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article imageKenya bans importation of all GMO foods (video)

By Anne Sewell     Dec 5, 2012 in Food
Nairobi - In a groundbreaking act, Public Health Minister Beth Mugo of the Kenyan government has advised that Kenya has completely banned the importation of all genetically modified (GMO) food into the country, until exhaustive tests on health effects are complete.
Stressing that the decision was taken from genuine concern for Kenyans' health, the move by the Public Health Minister follows a directive by the ministry for GMOs to be banned, until the necessary information about their impact on health can be verified.
Around two weeks ago, Mugo was tasked by the cabinet to provide scientific proof of the safety of GMOs. Studies are continuing, and, speaking at a press briefing at Afya House, the Minister stated that the ban of importation of GMOs will remain until all studies are complete. Government agencies have been instructed to immediately comply with this directive to enforce the ban.
An extract from the Minister's speech in the video above reads: ‘I am calling upon all stakeholders and government regulators involved in importation of GMO foods to take note of this directive that no importation of GMO foods will be allowed into the country until further advice by the Ministry of Public Health and Sanitation.’
Mugo stressed that the protection of the consumer and assurance to the public on the safety of food is extremely important when making decisions on importation, distribution and consumption. She further advised that some countries have already banned the importation of GMOs.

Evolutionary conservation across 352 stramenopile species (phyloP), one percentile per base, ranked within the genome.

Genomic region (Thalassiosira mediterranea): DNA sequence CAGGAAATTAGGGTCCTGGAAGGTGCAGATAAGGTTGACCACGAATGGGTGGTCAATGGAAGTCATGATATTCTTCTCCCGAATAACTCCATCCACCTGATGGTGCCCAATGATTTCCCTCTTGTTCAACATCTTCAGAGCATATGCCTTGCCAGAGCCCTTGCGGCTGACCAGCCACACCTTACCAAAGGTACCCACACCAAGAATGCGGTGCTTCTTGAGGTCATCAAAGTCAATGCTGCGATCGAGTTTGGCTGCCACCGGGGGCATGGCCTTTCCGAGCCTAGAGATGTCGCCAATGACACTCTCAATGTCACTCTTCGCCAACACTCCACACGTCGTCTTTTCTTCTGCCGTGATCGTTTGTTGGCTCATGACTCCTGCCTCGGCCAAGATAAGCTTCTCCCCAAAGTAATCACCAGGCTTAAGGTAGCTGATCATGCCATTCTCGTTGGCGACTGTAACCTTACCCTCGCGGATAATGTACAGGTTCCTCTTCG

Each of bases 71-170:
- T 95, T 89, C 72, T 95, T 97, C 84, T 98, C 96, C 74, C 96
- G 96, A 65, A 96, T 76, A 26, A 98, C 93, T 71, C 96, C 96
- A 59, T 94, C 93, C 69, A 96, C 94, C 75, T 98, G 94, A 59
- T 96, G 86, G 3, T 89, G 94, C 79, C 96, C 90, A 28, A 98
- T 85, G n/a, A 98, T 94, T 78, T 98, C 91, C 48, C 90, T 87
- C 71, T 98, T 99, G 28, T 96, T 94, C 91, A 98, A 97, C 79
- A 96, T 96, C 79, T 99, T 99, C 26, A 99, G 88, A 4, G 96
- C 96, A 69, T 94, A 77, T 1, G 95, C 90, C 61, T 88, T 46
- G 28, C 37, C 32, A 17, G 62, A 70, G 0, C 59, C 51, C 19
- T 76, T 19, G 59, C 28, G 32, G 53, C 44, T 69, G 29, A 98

In a recent statement, the Cabinet said that there is insufficient information on the dangers of such foods and ordered that the ban stay in force until such confirmed knowledge and data is available.
Not everyone in Kenya is in agreement, however.
According to Dr Silas Obukosia, Director of Regulatory Affairs at Africa Harvest , the move was misinformed and likely to deny Kenya the opportunity to increase food production through modern technology. He said that this may affect efforts by universities to enhance their biotechnology programs if the decision by the minister is not annulled.
“Mugo’s ban on the importation and trade of GMOs due lack of evidence regarding their safety is puzzling,” he said. “This is because major investments such as the approval of the National Biotechnology Development Policy by the Cabinet in 2006, and the enactment of the Biosafety Act in 2009, and gazettment [sic] of three different biosafety regulations in 2011 have been made to address the issue of safety,” he said. “A lot of money has been pumped in by universities in creating masters and PhD programmes in biotechnology which need to be supported by friendly laws.”
Currently Kenya has crops such as maize, cotton, cassava, sweet potato, and sorghum in confined field trials
Despite Obukosia's theories on the subject, a French study released in September linked consumption of GM maize to development of cancer in rats. While the reliability of the study has been the subject of much debate, the Soil Association’s head of policy Peter Melchett said the team used the same methods regulators require in their licensing processes. Shortly after this study, Russia suspended imports of GMOs and France decided to investigate further the effects of GMOs on human health.
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